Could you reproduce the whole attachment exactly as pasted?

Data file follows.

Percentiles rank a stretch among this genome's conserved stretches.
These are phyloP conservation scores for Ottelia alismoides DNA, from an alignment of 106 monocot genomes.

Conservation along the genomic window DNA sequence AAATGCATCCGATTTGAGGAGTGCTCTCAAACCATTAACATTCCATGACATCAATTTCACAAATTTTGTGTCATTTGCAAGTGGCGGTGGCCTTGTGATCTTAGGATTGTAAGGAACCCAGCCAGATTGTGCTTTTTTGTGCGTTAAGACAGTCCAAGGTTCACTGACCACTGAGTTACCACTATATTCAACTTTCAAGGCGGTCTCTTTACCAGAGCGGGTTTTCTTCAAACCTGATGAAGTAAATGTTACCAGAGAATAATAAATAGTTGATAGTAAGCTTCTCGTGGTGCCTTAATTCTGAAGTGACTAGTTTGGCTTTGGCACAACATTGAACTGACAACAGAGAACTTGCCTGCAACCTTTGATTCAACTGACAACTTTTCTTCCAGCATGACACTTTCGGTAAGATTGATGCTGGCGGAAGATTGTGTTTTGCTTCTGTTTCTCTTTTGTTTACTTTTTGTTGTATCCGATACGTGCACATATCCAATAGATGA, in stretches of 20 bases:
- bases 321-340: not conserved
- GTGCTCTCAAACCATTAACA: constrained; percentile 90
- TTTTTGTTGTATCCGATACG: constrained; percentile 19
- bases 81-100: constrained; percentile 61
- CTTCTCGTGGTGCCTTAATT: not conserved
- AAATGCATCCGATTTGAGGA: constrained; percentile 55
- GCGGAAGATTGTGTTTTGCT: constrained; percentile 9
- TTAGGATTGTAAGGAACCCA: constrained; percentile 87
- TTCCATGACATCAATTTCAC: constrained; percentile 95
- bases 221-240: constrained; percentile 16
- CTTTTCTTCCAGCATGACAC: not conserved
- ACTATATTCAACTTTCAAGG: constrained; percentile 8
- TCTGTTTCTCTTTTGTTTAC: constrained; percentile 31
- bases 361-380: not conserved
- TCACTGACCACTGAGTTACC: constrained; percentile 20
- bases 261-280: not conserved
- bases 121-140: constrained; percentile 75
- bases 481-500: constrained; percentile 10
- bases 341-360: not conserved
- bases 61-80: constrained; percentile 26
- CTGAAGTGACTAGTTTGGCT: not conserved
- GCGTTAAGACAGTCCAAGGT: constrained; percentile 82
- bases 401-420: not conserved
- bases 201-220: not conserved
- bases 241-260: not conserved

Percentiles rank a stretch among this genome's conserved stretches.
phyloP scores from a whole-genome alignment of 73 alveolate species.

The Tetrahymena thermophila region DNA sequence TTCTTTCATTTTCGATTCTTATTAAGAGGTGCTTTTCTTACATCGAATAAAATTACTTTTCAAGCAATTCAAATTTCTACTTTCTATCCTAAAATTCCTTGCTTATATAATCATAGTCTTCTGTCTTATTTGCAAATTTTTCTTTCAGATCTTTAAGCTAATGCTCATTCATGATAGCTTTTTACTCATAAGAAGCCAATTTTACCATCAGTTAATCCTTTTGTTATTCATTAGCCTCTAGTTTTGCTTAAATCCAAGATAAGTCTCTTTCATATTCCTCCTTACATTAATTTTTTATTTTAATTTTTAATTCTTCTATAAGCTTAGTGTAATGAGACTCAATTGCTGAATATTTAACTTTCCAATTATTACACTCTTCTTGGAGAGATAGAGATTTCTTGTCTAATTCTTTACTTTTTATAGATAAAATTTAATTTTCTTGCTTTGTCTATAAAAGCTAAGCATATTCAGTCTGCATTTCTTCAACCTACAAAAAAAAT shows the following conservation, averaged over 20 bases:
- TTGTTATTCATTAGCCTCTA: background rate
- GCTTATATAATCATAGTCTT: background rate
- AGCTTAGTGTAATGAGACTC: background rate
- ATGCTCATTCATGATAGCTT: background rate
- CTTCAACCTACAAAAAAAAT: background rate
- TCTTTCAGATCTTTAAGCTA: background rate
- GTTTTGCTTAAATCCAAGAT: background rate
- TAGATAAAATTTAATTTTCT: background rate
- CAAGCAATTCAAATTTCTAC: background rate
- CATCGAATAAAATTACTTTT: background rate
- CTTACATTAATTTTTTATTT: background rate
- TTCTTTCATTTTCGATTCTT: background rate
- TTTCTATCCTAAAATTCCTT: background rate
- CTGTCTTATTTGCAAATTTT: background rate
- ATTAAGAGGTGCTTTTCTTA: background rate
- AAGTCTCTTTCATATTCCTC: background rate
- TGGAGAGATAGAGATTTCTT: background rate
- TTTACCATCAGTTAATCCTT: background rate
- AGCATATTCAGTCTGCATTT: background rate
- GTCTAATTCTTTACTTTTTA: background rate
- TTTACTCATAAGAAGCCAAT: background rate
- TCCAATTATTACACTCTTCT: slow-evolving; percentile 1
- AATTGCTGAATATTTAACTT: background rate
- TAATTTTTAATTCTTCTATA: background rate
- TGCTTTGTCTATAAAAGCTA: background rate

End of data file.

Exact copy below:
Percentiles rank a stretch among this genome's conserved stretches.
These are phyloP conservation scores for Ottelia alismoides DNA, from an alignment of 106 monocot genomes.

Conservation along the genomic window DNA sequence AAATGCATCCGATTTGAGGAGTGCTCTCAAACCATTAACATTCCATGACATCAATTTCACAAATTTTGTGTCATTTGCAAGTGGCGGTGGCCTTGTGATCTTAGGATTGTAAGGAACCCAGCCAGATTGTGCTTTTTTGTGCGTTAAGACAGTCCAAGGTTCACTGACCACTGAGTTACCACTATATTCAACTTTCAAGGCGGTCTCTTTACCAGAGCGGGTTTTCTTCAAACCTGATGAAGTAAATGTTACCAGAGAATAATAAATAGTTGATAGTAAGCTTCTCGTGGTGCCTTAATTCTGAAGTGACTAGTTTGGCTTTGGCACAACATTGAACTGACAACAGAGAACTTGCCTGCAACCTTTGATTCAACTGACAACTTTTCTTCCAGCATGACACTTTCGGTAAGATTGATGCTGGCGGAAGATTGTGTTTTGCTTCTGTTTCTCTTTTGTTTACTTTTTGTTGTATCCGATACGTGCACATATCCAATAGATGA, in stretches of 20 bases:
- bases 321-340: not conserved
- GTGCTCTCAAACCATTAACA: constrained; percentile 90
- TTTTTGTTGTATCCGATACG: constrained; percentile 19
- bases 81-100: constrained; percentile 61
- CTTCTCGTGGTGCCTTAATT: not conserved
- AAATGCATCCGATTTGAGGA: constrained; percentile 55
- GCGGAAGATTGTGTTTTGCT: constrained; percentile 9
- TTAGGATTGTAAGGAACCCA: constrained; percentile 87
- TTCCATGACATCAATTTCAC: constrained; percentile 95
- bases 221-240: constrained; percentile 16
- CTTTTCTTCCAGCATGACAC: not conserved
- ACTATATTCAACTTTCAAGG: constrained; percentile 8
- TCTGTTTCTCTTTTGTTTAC: constrained; percentile 31
- bases 361-380: not conserved
- TCACTGACCACTGAGTTACC: constrained; percentile 20
- bases 261-280: not conserved
- bases 121-140: constrained; percentile 75
- bases 481-500: constrained; percentile 10
- bases 341-360: not conserved
- bases 61-80: constrained; percentile 26
- CTGAAGTGACTAGTTTGGCT: not conserved
- GCGTTAAGACAGTCCAAGGT: constrained; percentile 82
- bases 401-420: not conserved
- bases 201-220: not conserved
- bases 241-260: not conserved

Percentiles rank a stretch among this genome's conserved stretches.
phyloP scores from a whole-genome alignment of 73 alveolate species.

The Tetrahymena thermophila region DNA sequence TTCTTTCATTTTCGATTCTTATTAAGAGGTGCTTTTCTTACATCGAATAAAATTACTTTTCAAGCAATTCAAATTTCTACTTTCTATCCTAAAATTCCTTGCTTATATAATCATAGTCTTCTGTCTTATTTGCAAATTTTTCTTTCAGATCTTTAAGCTAATGCTCATTCATGATAGCTTTTTACTCATAAGAAGCCAATTTTACCATCAGTTAATCCTTTTGTTATTCATTAGCCTCTAGTTTTGCTTAAATCCAAGATAAGTCTCTTTCATATTCCTCCTTACATTAATTTTTTATTTTAATTTTTAATTCTTCTATAAGCTTAGTGTAATGAGACTCAATTGCTGAATATTTAACTTTCCAATTATTACACTCTTCTTGGAGAGATAGAGATTTCTTGTCTAATTCTTTACTTTTTATAGATAAAATTTAATTTTCTTGCTTTGTCTATAAAAGCTAAGCATATTCAGTCTGCATTTCTTCAACCTACAAAAAAAAT shows the following conservation, averaged over 20 bases:
- TTGTTATTCATTAGCCTCTA: background rate
- GCTTATATAATCATAGTCTT: background rate
- AGCTTAGTGTAATGAGACTC: background rate
- ATGCTCATTCATGATAGCTT: background rate
- CTTCAACCTACAAAAAAAAT: background rate
- TCTTTCAGATCTTTAAGCTA: background rate
- GTTTTGCTTAAATCCAAGAT: background rate
- TAGATAAAATTTAATTTTCT: background rate
- CAAGCAATTCAAATTTCTAC: background rate
- CATCGAATAAAATTACTTTT: background rate
- CTTACATTAATTTTTTATTT: background rate
- TTCTTTCATTTTCGATTCTT: background rate
- TTTCTATCCTAAAATTCCTT: background rate
- CTGTCTTATTTGCAAATTTT: background rate
- ATTAAGAGGTGCTTTTCTTA: background rate
- AAGTCTCTTTCATATTCCTC: background rate
- TGGAGAGATAGAGATTTCTT: background rate
- TTTACCATCAGTTAATCCTT: background rate
- AGCATATTCAGTCTGCATTT: background rate
- GTCTAATTCTTTACTTTTTA: background rate
- TTTACTCATAAGAAGCCAAT: background rate
- TCCAATTATTACACTCTTCT: slow-evolving; percentile 1
- AATTGCTGAATATTTAACTT: background rate
- TAATTTTTAATTCTTCTATA: background rate
- TGCTTTGTCTATAAAAGCTA: background rate